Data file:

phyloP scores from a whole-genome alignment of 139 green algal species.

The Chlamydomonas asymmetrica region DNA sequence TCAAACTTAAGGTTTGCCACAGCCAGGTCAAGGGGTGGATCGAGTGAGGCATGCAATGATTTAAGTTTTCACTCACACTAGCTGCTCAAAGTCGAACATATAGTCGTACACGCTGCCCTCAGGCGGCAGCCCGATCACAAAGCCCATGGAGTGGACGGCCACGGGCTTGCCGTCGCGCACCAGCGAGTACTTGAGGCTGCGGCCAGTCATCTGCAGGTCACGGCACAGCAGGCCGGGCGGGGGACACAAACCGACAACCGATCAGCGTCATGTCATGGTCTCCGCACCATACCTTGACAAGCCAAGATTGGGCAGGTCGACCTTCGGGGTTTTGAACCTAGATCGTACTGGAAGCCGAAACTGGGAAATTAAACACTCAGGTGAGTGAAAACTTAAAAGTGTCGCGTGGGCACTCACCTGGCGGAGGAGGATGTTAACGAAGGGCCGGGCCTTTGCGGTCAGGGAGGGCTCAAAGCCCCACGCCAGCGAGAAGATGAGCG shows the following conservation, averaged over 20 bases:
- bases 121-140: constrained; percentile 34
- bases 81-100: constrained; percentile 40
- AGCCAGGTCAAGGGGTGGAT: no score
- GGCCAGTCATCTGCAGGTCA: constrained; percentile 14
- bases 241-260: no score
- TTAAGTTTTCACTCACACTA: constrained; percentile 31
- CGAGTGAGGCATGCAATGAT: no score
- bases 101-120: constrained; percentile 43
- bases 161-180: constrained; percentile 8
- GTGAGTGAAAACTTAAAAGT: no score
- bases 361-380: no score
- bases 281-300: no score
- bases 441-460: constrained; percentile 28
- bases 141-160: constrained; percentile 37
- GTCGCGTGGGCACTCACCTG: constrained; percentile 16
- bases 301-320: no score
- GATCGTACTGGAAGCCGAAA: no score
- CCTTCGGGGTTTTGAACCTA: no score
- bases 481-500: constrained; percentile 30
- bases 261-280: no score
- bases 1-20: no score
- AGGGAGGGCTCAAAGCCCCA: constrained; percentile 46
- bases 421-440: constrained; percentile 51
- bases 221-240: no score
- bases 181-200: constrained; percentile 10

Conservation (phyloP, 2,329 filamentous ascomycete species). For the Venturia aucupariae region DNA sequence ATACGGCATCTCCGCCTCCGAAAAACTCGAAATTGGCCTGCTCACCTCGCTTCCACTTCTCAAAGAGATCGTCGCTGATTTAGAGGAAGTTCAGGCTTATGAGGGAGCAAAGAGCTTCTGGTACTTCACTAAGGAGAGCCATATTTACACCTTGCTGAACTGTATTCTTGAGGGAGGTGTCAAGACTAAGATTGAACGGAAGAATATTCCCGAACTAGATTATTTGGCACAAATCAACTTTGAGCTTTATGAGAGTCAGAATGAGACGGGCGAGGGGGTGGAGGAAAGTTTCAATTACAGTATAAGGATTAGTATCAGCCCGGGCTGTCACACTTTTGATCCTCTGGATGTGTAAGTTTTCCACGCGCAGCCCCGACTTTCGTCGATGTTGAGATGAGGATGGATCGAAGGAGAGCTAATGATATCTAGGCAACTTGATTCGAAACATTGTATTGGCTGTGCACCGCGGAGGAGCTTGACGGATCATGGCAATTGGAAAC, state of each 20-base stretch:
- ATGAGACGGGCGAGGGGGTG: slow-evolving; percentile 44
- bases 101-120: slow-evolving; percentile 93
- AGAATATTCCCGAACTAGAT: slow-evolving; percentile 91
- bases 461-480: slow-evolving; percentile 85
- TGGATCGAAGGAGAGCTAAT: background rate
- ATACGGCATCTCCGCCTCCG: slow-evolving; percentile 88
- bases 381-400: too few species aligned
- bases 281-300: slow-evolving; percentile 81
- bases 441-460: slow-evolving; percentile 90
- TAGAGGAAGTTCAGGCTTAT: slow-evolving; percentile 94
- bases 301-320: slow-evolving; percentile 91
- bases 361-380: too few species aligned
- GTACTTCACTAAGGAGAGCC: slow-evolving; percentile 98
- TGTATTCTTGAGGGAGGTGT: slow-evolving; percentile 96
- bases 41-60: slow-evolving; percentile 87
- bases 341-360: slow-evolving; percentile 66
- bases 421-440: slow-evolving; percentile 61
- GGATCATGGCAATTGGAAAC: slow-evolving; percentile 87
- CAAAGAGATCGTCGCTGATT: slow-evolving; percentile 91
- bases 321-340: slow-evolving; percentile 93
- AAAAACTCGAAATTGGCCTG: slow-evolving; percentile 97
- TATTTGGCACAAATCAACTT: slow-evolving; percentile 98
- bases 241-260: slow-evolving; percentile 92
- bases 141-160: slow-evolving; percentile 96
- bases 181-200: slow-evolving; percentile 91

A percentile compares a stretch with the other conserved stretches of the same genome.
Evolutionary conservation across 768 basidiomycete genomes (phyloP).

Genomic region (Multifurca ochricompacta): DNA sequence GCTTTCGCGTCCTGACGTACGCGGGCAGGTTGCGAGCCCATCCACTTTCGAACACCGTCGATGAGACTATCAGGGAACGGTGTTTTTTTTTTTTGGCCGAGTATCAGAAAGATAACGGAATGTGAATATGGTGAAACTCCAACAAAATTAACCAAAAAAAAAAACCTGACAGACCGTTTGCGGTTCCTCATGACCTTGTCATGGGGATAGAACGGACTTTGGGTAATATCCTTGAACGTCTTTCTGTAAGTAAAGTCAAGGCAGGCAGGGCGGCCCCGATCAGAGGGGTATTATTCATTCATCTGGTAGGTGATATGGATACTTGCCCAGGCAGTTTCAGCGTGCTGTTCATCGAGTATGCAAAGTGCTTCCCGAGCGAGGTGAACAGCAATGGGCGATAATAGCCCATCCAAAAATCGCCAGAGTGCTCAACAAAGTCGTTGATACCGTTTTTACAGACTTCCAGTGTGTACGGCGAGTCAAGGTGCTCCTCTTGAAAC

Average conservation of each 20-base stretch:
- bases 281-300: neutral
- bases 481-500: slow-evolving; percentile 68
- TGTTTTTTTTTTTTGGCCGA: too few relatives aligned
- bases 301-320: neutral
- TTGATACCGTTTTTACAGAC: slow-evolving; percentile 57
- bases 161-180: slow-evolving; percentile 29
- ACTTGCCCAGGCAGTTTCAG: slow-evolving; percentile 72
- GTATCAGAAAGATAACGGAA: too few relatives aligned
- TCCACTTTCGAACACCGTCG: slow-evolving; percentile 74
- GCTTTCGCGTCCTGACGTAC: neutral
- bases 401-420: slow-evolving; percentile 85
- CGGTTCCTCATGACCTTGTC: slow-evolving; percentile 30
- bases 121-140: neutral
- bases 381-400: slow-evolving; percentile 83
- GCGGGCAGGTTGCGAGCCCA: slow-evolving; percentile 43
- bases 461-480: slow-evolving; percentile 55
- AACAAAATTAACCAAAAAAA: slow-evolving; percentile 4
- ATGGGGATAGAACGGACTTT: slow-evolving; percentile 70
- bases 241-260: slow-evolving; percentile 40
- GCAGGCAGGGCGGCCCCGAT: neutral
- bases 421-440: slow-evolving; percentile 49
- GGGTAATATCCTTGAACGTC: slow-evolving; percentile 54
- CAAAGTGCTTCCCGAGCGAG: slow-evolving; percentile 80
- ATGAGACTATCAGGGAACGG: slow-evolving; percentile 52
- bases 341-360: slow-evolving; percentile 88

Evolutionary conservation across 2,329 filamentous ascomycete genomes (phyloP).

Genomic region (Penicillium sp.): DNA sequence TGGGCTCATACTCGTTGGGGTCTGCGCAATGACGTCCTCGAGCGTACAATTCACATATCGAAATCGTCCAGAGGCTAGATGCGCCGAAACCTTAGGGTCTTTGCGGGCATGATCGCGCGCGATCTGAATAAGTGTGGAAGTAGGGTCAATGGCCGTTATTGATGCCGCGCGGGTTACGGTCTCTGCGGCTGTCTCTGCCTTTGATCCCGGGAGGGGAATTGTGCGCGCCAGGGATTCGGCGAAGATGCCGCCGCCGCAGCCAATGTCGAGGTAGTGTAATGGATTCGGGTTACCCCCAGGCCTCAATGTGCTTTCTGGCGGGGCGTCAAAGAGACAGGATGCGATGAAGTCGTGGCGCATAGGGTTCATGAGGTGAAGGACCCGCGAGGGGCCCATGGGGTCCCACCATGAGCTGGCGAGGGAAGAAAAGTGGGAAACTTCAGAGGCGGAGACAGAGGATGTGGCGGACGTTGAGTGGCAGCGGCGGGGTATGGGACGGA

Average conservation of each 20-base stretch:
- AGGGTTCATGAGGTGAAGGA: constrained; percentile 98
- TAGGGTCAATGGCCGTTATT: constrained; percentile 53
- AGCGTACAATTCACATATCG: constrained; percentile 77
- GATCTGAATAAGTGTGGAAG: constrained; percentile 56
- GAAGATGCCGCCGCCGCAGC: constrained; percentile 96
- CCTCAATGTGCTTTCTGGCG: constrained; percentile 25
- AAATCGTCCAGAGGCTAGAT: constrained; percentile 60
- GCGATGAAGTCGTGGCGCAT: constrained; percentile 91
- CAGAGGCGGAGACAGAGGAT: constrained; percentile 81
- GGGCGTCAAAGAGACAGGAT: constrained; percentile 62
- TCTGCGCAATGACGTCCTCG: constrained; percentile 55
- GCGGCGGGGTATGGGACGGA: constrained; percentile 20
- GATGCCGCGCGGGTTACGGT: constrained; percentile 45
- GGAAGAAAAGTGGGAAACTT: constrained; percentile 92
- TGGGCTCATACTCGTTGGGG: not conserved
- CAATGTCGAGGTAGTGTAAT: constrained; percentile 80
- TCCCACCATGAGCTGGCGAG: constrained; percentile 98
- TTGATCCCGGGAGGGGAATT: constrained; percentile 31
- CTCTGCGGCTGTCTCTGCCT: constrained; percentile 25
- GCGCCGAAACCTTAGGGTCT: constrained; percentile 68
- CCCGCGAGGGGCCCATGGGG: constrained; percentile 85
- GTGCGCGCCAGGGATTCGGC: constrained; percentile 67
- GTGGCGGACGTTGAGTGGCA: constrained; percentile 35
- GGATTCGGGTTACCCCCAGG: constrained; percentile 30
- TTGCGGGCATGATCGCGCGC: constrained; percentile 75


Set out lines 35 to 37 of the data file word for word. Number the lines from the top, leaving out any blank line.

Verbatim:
- bases 381-400: too few species aligned
- bases 281-300: slow-evolving; percentile 81
- bases 441-460: slow-evolving; percentile 90